All of this happened in 2020. As you probably know, that was a very strange year. It’s when the coronavirus came along and everything went very weird. We weren’t even allowed to leave our houses, and that’s why I started counting. But that’s jumping ahead.

Let me start at the beginning.

It was an ordinary day. Let’s say it was a Tuesday.

Tuesdays are usually the worst day of the week. That’s a fact. I know people say Mondays are the worst, but at least it’s the start of a new week. You’re fresh out of a weekend and ready to go. Wednesdays are the middle of the week, and on Wednesdays I like to look at the clock at midday and see the week go past halfway. Thursdays are OK because the next day is Friday, and then Friday is Friday. So Tuesday is definitely the most boring and ordinary day.

For that reason, it was a Tuesday.

I was at school – an ordinary school. This isn’t going to be one of those stories set in a boarding school or a wizarding school or anything. It was a normal day, with lessons and lunch and more lessons and the usual stuff. Mum picked me up in the afternoon, and that’s when it started to get less ordinary.

She was worried about something. I could tell. She waved to me across the playground and said hello, and asked how my day had gone and gave me a sort of side-hug. But I knew two things straightaway. One: she was worried. Two: she didn’t want me to know she was worried.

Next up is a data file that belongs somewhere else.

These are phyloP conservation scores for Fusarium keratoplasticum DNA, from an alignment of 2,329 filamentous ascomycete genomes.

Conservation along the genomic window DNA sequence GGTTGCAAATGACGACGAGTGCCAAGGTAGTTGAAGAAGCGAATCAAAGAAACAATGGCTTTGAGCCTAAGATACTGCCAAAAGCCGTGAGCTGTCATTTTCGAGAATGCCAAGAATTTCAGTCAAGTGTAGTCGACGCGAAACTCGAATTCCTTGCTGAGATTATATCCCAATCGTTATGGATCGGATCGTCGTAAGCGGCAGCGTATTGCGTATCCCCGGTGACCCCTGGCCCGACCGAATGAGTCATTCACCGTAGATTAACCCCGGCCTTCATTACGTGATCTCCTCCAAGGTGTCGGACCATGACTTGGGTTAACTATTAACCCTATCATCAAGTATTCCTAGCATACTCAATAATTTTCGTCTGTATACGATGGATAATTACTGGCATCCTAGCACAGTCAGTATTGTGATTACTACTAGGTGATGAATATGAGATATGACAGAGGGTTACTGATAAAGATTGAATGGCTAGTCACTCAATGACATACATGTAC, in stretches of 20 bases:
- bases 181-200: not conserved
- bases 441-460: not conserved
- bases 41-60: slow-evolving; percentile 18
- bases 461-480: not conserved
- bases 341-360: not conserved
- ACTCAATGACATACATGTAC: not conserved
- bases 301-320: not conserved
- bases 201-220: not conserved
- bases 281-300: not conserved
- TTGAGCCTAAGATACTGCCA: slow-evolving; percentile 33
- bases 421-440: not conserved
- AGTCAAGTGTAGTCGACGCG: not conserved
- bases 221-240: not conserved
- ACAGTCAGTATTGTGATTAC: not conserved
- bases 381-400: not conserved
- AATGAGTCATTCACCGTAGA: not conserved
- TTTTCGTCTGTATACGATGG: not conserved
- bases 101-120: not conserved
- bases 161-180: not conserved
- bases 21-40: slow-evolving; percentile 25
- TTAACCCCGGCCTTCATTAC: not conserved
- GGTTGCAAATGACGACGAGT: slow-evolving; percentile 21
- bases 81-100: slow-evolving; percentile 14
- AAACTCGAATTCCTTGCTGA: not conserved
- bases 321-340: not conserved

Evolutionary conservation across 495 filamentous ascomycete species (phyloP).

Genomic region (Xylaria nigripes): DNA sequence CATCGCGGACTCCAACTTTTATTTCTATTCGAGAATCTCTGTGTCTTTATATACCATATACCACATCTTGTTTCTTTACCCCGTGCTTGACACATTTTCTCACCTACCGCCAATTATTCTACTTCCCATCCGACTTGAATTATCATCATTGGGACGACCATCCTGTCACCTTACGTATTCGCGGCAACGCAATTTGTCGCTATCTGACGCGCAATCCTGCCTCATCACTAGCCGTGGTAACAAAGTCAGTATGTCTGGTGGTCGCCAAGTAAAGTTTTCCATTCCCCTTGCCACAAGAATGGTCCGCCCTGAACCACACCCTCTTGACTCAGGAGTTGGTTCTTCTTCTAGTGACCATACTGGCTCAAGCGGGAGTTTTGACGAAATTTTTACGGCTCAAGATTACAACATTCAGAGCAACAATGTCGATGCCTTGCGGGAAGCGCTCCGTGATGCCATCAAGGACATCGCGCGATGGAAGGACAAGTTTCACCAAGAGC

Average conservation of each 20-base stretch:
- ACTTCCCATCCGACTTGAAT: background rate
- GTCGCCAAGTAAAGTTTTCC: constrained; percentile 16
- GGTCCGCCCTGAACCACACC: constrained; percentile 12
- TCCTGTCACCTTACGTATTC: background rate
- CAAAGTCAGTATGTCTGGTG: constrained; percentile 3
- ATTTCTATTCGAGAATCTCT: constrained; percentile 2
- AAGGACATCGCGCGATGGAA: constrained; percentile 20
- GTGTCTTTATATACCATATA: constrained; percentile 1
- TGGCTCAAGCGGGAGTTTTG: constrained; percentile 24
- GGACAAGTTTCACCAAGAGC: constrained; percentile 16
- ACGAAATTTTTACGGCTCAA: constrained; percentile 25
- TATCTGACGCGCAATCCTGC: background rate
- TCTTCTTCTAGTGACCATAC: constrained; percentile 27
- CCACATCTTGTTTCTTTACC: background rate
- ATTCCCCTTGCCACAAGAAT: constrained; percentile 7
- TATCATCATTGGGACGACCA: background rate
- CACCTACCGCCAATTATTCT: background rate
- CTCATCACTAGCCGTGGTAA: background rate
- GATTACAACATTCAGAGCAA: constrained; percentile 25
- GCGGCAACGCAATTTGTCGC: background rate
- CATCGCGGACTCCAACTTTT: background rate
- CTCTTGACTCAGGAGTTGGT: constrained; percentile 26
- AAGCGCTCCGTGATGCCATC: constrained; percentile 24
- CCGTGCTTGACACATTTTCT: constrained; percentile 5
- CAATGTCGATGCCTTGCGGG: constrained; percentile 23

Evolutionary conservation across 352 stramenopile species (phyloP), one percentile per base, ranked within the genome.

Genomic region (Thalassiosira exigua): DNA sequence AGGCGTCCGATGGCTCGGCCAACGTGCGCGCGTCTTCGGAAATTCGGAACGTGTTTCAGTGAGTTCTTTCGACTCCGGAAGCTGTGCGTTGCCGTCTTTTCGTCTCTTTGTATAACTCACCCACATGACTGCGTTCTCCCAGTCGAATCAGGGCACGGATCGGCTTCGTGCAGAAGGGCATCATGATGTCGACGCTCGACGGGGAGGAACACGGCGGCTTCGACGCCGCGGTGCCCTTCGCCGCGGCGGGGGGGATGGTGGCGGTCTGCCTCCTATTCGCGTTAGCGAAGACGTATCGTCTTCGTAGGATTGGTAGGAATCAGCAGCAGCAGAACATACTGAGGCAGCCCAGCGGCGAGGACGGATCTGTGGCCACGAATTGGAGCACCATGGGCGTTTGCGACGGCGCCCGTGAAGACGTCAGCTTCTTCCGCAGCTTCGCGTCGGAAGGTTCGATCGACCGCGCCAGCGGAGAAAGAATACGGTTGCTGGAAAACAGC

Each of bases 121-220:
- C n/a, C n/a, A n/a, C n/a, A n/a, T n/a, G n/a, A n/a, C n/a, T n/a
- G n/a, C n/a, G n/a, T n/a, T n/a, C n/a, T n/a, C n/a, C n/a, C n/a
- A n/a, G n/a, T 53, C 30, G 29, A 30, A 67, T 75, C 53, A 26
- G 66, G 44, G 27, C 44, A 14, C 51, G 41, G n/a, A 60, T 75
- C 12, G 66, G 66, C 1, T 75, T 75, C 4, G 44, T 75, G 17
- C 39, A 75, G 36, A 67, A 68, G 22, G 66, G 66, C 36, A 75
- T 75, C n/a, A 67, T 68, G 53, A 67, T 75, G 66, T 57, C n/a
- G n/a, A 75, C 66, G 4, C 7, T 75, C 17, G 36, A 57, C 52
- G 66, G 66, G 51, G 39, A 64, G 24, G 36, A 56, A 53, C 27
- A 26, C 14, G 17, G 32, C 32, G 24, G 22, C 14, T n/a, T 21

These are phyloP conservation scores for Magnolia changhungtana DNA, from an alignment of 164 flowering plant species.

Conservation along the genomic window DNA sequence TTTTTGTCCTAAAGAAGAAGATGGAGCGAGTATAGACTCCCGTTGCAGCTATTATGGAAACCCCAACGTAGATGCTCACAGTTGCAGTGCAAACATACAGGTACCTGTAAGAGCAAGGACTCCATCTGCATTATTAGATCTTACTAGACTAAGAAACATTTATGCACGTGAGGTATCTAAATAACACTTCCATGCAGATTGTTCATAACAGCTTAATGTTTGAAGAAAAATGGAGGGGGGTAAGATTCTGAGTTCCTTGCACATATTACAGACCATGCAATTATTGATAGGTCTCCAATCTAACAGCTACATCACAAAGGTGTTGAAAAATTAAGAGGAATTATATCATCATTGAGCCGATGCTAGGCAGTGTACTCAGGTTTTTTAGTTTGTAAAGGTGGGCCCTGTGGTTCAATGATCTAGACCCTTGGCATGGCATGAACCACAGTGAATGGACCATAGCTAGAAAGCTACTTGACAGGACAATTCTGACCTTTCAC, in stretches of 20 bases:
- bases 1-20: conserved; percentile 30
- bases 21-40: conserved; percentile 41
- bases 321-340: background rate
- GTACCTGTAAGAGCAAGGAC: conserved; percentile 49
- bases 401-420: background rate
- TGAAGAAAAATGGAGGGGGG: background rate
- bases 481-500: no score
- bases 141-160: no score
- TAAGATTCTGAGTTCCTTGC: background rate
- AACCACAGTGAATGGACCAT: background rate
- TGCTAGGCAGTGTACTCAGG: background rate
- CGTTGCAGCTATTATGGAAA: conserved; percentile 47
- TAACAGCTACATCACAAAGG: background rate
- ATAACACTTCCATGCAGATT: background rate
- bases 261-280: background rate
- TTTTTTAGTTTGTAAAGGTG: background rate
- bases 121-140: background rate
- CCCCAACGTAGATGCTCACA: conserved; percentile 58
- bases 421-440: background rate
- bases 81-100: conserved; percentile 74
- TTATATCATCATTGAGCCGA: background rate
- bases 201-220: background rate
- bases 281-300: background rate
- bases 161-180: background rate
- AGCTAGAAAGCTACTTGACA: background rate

You might be wondering how I knew this, when I was only eight and not even a detective. There were a few reasons. One was the side-hug. That’s not something mums do. Side-hugs are for uncles who don’t have children of their own yet and don’t know how to hug a person who is smaller than they are. Mums always hug properly, and so I knew something was up.

I also knew something was wrong because when Mum asked what I had for lunch, I said “fish finger pie”, and she said, “OK, that’s nice.” Fish finger pie is not a thing and it must never be allowed to exist. Something was clearly on her mind.

“Have you had a good day, Mum?” I asked, and she made a sort of “hmm” noise that wasn’t even an answer. It was as if she hadn’t heard me. I decided I’d better hold her hand on the walk home, in case she wandered into a road.

Are you hooked yet? I immediately fell in love with Max – his whole outlook on life reminded me of so many children that I know and have had the pleasure to work with. The half-listening to important news during assembly, the misunderstanding of new words, and the hope that lockdown will only be for a couple of weeks and that it might just be fun.

Although the first days of the pandemic are still very fresh in people’s minds, ‘Max Counts to a Million’ sensitively explores events through the eyes of Max using humour and keen observations. Readers will be drawn into the story as Max’s chats with them from the pages of the book, sharing his triumphs and his sad moments.

A wonderfully funny, uplifting read which perfectly captures a moment in history. 8+

Library Girl.

*Many thanks to Nosy Crow for inviting me to be a part of this blog tour*